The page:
24. Millar JG (2005) Pheromones of true bugs. In: Schulz S (ed) The chemistry of pheromones and other semiochemicals II. Springer, Berlin, pp 37–84Google Scholar
  25. Perdikis D, Fantinou A, Lykouressis D (2011) Enhancing pest control in annual crops by conservation of predatory Heteroptera. Biol Control 59(1):13–21CrossRefGoogle Scholar
  26. Pérez-Hedo M, Urbaneja A (2014) Prospects for predatory mirid bugs as biocontrol agents of aphids in sweet peppers. J Pest Sci. doi: 10.1007/s10340-014-0587-1 Google Scholar
  27. Polajnar J, Svenšek D, Čokl A (2012) Resonance in herbaceous plant stems as a factor in vibrational communication of pentatomid bugs (Heteroptera: Pentatomidae). J R Soc Interface 9:1898–1907. doi: 10.1098/rsif.2011.0770 PubMedCentralCrossRefPubMedGoogle Scholar
  28. R Core Team (2012) R: a language and environment for statistical computing. R Foundation for Statistical Computing, Vienna, Austria.
  29. Rendall D, Owen MJ, Ryan MJ (2009) What do animal signals mean? Anim Behav 78(2):233–240CrossRefGoogle Scholar
  30. Ringo J (1996) Sexual receptivity in insects. Annu Rev Entomol 41(1):473–494CrossRefPubMedGoogle Scholar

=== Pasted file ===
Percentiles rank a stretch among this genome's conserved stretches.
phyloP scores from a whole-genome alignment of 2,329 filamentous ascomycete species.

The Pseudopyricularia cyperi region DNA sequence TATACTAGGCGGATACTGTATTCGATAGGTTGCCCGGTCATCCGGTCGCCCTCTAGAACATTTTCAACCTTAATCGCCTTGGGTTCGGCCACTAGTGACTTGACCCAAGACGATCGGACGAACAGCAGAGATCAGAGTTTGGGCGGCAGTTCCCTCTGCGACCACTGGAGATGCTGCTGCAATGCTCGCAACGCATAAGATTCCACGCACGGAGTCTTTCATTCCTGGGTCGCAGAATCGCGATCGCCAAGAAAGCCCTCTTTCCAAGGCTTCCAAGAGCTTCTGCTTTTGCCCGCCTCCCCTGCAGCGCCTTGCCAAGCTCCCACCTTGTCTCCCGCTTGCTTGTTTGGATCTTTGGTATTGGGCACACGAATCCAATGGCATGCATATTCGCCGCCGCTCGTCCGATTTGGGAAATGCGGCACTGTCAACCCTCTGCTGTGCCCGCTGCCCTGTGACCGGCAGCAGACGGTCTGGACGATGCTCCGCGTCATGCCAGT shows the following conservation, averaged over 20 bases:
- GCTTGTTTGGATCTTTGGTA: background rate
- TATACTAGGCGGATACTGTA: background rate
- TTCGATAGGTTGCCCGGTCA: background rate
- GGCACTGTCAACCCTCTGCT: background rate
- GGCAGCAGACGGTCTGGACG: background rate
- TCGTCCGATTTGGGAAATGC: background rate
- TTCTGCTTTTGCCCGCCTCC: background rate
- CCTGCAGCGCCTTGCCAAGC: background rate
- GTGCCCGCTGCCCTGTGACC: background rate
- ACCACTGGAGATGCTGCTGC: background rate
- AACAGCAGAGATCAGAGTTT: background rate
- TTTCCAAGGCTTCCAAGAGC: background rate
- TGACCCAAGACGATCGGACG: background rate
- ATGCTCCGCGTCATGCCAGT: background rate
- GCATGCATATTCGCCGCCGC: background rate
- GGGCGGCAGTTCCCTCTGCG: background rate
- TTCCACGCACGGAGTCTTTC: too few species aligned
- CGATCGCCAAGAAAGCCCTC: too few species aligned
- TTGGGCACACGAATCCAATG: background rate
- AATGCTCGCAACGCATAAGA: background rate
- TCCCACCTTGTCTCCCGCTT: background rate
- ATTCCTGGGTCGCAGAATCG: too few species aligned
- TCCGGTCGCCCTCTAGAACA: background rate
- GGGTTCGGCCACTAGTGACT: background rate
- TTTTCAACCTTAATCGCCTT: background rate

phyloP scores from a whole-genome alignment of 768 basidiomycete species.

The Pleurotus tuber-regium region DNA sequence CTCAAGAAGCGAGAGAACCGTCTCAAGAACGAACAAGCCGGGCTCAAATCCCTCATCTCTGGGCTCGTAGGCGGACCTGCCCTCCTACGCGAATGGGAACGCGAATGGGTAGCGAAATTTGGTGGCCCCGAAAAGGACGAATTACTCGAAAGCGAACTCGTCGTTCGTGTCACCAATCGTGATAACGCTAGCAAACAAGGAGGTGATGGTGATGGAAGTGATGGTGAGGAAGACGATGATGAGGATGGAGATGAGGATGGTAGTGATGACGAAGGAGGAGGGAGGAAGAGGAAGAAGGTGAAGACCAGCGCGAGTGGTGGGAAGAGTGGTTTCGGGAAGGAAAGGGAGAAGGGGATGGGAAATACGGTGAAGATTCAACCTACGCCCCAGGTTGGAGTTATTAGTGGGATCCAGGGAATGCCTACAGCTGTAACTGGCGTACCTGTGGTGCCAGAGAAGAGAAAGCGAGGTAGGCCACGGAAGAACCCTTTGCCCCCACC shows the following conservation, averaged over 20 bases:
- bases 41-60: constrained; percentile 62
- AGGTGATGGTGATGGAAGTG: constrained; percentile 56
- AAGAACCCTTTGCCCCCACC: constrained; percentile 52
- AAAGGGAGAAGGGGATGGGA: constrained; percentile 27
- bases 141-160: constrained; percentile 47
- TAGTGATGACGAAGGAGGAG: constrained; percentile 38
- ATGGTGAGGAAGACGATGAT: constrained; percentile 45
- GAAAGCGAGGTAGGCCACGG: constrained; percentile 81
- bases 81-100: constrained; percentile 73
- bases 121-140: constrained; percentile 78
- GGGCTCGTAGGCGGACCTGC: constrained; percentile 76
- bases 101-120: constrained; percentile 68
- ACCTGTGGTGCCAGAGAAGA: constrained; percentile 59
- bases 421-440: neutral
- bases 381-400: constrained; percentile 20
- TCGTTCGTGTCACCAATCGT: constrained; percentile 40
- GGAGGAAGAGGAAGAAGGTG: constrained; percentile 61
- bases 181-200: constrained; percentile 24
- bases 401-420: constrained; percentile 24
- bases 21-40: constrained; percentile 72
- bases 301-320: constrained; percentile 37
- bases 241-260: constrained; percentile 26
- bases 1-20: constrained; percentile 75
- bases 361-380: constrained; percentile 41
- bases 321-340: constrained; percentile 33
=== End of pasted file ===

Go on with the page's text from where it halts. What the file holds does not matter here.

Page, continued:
31. Searcy WA, Nowicki S (2009) Sexual selection and the evolution of animal signals. In: Squire LR (ed) Encyclopedia of neuroscience, vol 8. Academic, Oxford, pp 769–776Google Scholar
  32. Smith JM, Harper D (2003) Animal signals. Oxford University Press, OxfordGoogle Scholar
  33. Virant-Doberlet M, Cokl A (2004) Vibrational communication in insects. Neotrop Entomol 33(2):121–134CrossRefGoogle Scholar
  34. Virant-Doberlet M, Čokl A, Zorović M (2006) Use of substrate vibrations for orientation: from behaviour to physiology. In: Drosopoulos S, Claridge MF (eds) Insect sounds and communication: physiology, behaviour, ecology and evolution. CRC Press, Boca Raton, pp 81–97Google Scholar